Uber contends that the Complaint "fails to allege a 'specific instance' in which Mr. Colopy incurred business-related expenses" and never states "that Colopy ever personally incurred business-related expenses." Reply in Support of Motion to Dismiss ("Dis. Reply") at 3, Docket No. 22. Uber relies on Landers v. Quality Commc'ns, Inc., 771 F.3d 638 (9th Cir. 2014), as amended (Jan. 26, 2015), to argue that the Complaint therefore lacks sufficient factual detail to establish the required elements.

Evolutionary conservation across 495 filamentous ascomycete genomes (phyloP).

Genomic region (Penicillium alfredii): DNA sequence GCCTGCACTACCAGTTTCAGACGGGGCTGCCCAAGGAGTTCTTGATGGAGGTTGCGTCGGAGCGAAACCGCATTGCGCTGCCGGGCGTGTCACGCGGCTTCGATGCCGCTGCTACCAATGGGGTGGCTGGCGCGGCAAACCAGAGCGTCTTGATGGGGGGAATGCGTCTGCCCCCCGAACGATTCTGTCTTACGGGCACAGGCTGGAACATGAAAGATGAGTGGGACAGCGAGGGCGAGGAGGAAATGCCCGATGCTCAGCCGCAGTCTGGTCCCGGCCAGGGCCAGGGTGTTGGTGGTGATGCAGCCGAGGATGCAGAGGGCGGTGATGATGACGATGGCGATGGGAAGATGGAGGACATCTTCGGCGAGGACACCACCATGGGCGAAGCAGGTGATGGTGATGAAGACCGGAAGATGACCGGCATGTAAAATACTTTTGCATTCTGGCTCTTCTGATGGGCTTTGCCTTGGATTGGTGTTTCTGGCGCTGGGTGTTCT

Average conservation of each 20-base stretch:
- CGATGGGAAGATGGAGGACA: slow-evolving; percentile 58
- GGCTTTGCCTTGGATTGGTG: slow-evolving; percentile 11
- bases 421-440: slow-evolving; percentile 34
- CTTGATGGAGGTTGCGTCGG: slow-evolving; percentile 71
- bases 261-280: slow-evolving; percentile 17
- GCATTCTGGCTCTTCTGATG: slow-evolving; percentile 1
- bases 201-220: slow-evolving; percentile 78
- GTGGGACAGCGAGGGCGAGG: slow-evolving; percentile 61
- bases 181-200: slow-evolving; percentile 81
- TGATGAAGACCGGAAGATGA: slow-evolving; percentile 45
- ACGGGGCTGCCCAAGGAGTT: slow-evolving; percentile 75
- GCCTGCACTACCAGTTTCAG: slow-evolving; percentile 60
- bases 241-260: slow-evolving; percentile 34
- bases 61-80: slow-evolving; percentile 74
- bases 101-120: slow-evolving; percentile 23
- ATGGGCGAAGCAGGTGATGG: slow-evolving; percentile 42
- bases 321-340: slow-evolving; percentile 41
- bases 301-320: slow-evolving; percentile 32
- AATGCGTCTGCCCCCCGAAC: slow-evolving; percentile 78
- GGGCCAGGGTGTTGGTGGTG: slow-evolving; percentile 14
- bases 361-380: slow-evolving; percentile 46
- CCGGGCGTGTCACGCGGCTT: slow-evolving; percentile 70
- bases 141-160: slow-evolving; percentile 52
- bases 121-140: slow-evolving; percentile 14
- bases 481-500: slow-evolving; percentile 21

However, "nothing in Landers suggests that to state a plausible claim for failure to reimburse business expenses a plaintiff must identify a particular calendar week; here, the allegation is that because [the employer] did not treat Plaintiffs as employees, they never reimbursed the identified expenses. As Plaintiffs have identified the expenses that Defendants failed to reimburse, the claim can proceed." Tan v. GrubHub, Inc., 171 F. Supp. 3d 998, 1006 (N.D. Cal. 2016). Here, the second paragraph of the Complaint states: "Uber has misclassified its drivers, including Plaintiff Thomas Colopy, as independent contractors when they should be classified under California law as employees. Based on the drivers' misclassification as independent contractors, Uber has unlawfully required drivers to pay business expenses (including but not limited to the cost of maintaining their vehicles, gas, insurance, phone and data expenses, and other costs)." Complaint ¶ 2 (emphasis added). Thus, by identifying the expenses that Uber failed to reimburse, the Complaint states a plausible claim for failure to reimburse business expenses.